Scammers duped a multinational company out of about $26 million by posing as top executives using deepfake technology, Hong Kong police said on Sunday, in one of the first such cases in the city. Law enforcement agencies are struggling to keep up with generative artificial intelligence, which experts say has potential for misinformation and misuse, such as fake images showing people saying things they never said. An employee of a company in the Chinese financial center received “video conference calls from someone posing as senior managers of the company and requesting to transfer money to designated bank accounts,” police told AFP.
Police received a report of the incident on January 29, by which time some HK$200 million ($26 million) had already been lost through 15 transfers. “Investigations are ongoing and no arrests have been made so far,” police said, without revealing the name of the company. The victim worked in the finance department and the scammers posed as the chief financial officer of the UK-based company, according to Hong Kong media reports.
Acting Superintendent Baron Chan said several participants participated in the video conference, but all except the victim were impersonated. “The scammers found publicly available videos and audios of the spoofing targets through YouTube, then used deepfake technology to emulate their voices… to entice the victim to follow their instructions,” Chan told reporters. The deepfake videos were pre-recorded and did not involve dialogue or interaction with the victim, he added.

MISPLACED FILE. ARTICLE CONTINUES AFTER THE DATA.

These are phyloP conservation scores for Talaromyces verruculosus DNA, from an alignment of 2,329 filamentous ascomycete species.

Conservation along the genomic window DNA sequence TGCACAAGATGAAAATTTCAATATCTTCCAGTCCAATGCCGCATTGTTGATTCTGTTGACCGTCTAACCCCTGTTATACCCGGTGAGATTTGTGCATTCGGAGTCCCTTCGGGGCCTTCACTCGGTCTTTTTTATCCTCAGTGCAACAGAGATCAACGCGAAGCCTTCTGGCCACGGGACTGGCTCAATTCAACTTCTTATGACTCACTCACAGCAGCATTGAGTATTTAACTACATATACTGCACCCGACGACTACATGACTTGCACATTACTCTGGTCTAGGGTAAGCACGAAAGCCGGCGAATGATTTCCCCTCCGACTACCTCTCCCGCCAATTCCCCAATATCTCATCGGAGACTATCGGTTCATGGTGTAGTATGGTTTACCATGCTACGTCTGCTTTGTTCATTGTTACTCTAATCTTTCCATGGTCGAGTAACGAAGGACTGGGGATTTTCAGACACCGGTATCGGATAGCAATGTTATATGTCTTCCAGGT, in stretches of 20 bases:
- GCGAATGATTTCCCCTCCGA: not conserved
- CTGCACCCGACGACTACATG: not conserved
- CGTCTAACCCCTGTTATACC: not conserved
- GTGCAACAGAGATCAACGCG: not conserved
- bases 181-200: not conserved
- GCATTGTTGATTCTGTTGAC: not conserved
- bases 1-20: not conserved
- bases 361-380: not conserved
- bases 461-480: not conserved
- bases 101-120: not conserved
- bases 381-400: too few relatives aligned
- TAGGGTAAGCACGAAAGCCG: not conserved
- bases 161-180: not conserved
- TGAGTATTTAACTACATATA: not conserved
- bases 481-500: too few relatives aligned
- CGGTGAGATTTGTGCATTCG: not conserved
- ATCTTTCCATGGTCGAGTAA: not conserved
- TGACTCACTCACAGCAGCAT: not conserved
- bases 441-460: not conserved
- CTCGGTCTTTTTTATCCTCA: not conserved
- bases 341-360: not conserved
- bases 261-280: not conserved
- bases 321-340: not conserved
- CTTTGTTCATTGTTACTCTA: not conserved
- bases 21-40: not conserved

This case highlights how advanced technology like deepfakes can be used for criminal activities. With AI becoming increasingly sophisticated, it’s becoming more challenging for law enforcement agencies to combat these types of scams effectively.
Deepfakes have also become an issue beyond just financial fraud. They have been used for creating non-consensual pornography involving both adults and minors. In response to this growing concern, lawmakers across various states in the US have been considering legislation related to deepfakes.
At least 10 states have enacted laws criminalizing non-consensual deepfake pornography involving minors while others are considering similar measures this year. Some states have also given victims rights to sue those who create images using their likeness without consent.
However, detecting and preventing deepfakes remains a challenge. While there are efforts being made towards developing detection algorithms and embedding codes into content that can indicate whether they’ve been created using AI, there is no perfect solution yet.
In light of these challenges surrounding deepfake technology, policymakers are faced with tough decisions on how best to regulate its use without infringing on free speech protections or stifling innovation in AI development.
As we navigate this complex landscape, it’s crucial for individuals with an online presence to remain vigilant against falling victim to deepfake scams by taking appropriate actions such as reporting incidents to social media platforms or law enforcement if necessary.
According to Hindustan Times Tech News ( it’s important for both individuals and authorities alike to stay informed about developments in deepfake technology and work together towards finding effective solutions that balance privacy protection with freedom of expression.